betta (bĕtˈə) [key] or fighting fish, small, freshwater fish of the genus Betta, found in Thailand and the Malay Peninsula. Best known is the Siamese fighting fish, Betta splendens. Mature males of this species are about 2 in. (5 cm) long. In its native waters B. splendens is drab with small fins, but several centuries of breeding have produced multicolored varieties with extremely enlarged decorative fins, highly prized as aquarium fishes. Males of this species are extremely aggressive, and in Thailand they are used in fighting contests lasting as long as six hours, with spectators betting on the outcome. Bettas thrive in shallow, sunlit areas with soft or sandy bottoms. Males secrete a mucous, with which they build bubble nests. After the female of a pair lays her eggs, both members transfer them to the nest, which is then guarded by the male. Several hundred young hatch out in 24 to 30 days. Like its relatives the gourami and the climbing perch, the betta is equipped to breathe air as well as water and must surface from time to time. It is classified in the phylum Chordata, subphylum Vertebrata, class Osteichthyes, order Perciformes, family Anabantidae.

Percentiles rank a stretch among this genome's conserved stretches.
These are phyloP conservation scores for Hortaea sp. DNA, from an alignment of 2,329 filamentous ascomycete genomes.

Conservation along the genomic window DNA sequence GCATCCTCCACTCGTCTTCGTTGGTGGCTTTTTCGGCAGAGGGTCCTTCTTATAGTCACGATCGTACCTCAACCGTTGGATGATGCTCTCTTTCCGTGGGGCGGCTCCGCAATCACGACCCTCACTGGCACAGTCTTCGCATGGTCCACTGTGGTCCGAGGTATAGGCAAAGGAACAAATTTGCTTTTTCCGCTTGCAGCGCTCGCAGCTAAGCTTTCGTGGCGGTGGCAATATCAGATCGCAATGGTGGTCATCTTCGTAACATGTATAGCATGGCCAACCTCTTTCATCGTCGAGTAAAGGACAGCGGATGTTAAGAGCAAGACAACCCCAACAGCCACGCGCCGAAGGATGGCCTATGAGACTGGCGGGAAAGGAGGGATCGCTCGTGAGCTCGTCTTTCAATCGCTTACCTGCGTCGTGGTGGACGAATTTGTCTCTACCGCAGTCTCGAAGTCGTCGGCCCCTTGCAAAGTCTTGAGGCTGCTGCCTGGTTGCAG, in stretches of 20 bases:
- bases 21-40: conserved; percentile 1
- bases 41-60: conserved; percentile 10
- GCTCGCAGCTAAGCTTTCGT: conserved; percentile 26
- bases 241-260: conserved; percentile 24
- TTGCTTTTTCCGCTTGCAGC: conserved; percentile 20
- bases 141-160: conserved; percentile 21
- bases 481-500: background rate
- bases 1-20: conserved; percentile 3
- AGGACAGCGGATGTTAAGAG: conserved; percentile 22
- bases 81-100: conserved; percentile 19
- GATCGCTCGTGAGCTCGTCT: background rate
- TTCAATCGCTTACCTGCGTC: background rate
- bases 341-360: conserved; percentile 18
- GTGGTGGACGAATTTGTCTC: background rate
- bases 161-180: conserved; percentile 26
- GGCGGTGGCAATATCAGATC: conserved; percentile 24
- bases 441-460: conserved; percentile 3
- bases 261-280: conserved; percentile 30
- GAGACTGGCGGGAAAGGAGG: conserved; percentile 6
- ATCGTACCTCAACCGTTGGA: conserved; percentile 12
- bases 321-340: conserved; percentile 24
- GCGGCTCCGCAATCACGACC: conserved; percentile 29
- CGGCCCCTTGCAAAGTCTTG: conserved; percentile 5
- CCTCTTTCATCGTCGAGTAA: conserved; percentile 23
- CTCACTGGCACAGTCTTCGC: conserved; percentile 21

The Columbia Electronic Encyclopedia, 6th ed. Copyright © 2012, Columbia University Press. All rights reserved.
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